Sunday, November 08, 2009

 

Los Angeles

And so it was that we went from this . . .



. . . to this.



Even though I grew up in California, I haven't actually spent much time in LA. I don't really know that much about it. Of course, there were the obligatory trips to Disneyland and Sea World, etc. And my parents used to drive down for special exhibits, or art related performances that were not going to take place in San Francisco. I played in the All State Orchestra once at the LAX Hilton. But I don't know much about LA.

We arrived on a Saturday evening, and drove to a hotel in China Town, where my reading would take place the following evening. In the morning, I decided to visit the big independent bookstores: Book Soup, and Skylight Books. And then, because there was extra time, we went to the Barnes and Noble in The Grove.



First up, Skylight Books, located in West Hollywood, a neighborhood so casual yet funky that I immediately wished we had skipped the hotel provided breakfast to eat brunch here.



There was a cat in the bookstore--a kitten named Franny--who became good friends with my mother.



And then it was over to Sunset Boulevard, to go to Book Soup. Along the way, we passed some impossibly glamorous stores--glamorous even by New York standards. I fell in love with this Badgley Mischka dress made of feathers.



And I fully expect to see some producer's child decked out in this overly precious dress. I mean, there are some nice children's clothing stores in New York. But all this felt even more whimsical to me--I hadn't expected such whimsy in LA. I liked it.



Again--here's an example of what I mean. Of course there are fur coats for sale in New York, but they are serious coats for serious people. This thing is . . . pink. And completely impractical. And from what I could tell . . . not even real fur at all!!!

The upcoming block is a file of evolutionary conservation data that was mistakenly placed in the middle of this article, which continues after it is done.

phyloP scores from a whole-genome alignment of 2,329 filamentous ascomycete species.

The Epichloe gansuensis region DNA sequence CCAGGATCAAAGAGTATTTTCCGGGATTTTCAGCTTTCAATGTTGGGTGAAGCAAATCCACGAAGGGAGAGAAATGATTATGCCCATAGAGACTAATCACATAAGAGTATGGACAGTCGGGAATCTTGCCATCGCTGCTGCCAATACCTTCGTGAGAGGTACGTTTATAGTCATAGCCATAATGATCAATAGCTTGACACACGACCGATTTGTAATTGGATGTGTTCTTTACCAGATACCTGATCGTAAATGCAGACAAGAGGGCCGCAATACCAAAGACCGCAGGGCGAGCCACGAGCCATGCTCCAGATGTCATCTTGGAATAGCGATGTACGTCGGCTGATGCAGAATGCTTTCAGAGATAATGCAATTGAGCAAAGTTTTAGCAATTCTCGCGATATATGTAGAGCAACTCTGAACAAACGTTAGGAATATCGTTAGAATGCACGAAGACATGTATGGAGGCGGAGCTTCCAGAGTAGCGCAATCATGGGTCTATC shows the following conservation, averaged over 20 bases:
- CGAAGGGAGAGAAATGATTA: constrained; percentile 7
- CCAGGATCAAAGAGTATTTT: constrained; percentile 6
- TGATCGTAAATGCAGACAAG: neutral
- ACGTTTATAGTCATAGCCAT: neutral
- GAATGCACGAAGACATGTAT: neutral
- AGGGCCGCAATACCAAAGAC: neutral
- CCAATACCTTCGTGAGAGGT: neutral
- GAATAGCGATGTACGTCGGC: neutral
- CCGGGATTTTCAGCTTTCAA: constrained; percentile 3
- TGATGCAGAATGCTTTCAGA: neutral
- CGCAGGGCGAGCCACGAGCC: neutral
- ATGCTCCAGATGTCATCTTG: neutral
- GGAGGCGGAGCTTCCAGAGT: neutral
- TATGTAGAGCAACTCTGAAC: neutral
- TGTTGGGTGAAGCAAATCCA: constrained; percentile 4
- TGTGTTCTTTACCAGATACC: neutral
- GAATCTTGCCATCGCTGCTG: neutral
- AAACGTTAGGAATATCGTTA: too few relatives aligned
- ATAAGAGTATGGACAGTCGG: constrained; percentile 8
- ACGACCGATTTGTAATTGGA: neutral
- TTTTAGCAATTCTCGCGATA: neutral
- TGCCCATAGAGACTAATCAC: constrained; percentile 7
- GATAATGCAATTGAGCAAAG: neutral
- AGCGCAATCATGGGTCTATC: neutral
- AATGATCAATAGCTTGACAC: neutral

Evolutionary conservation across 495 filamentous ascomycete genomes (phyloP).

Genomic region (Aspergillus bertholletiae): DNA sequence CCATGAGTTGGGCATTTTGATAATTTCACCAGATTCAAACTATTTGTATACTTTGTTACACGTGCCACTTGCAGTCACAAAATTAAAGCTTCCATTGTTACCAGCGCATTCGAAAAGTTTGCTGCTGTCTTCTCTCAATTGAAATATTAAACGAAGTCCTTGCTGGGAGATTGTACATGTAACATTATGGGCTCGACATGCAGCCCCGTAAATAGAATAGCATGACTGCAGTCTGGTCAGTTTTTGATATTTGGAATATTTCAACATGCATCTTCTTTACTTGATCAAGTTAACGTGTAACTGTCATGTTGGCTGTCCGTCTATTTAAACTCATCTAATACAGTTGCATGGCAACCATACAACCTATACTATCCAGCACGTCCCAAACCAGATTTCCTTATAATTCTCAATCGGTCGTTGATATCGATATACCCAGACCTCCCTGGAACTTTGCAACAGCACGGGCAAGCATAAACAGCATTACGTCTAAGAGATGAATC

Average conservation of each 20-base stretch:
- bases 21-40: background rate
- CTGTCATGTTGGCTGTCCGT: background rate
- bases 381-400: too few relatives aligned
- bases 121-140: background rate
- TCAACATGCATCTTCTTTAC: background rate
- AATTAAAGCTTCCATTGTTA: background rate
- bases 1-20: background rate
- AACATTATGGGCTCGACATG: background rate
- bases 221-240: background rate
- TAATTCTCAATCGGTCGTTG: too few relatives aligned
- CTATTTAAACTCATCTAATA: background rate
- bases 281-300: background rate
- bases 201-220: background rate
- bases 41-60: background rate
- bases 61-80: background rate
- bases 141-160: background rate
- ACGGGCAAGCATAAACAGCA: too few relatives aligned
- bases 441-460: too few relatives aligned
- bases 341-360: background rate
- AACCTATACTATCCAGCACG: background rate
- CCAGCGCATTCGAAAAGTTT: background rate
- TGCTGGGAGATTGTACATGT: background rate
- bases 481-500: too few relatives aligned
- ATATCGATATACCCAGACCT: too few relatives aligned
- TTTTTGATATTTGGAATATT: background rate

At Book Soup, I learned that the guy in charge of displays, Joseph Mattson, was going to be reading with me that evening. In fact, everywhere I went, people had heard of the Vermin on the Mount reading series, which made me happy. And I have to say, on the whole I found the LA literary scene to be very supportive and gentle--not nearly as cut throat as New York. I do think there are advantages to living outside of the THE big city.



Like I said--I don't really know LA. My mother told me that my father had always promised to do touristy things with her, like take her to Mann's Chinese theater (which I guess has a new name) to look at the celebrity handprints. And, well, we decided to go. It was a madhouse. It was also quite tacky. There were several Michael Jacksons.



This one, apparently from MJ's Thriller phase, had dark makeup on his hand (I looked). There was another MJ who was much lighter. We saw superheroes all over the place. When I saw Batman later, around the corner, eating a meal, I tried to take a picture, but he put his hand over his face. He looked horribly sad. And then all those cliches about aspiration and broken dreams started going through my mind . . .



But, really, when the food is so good everywhere and the weather wonderful and everyone happy and out and about, I do begin to wonder if there aren't other places in the world to live . . .


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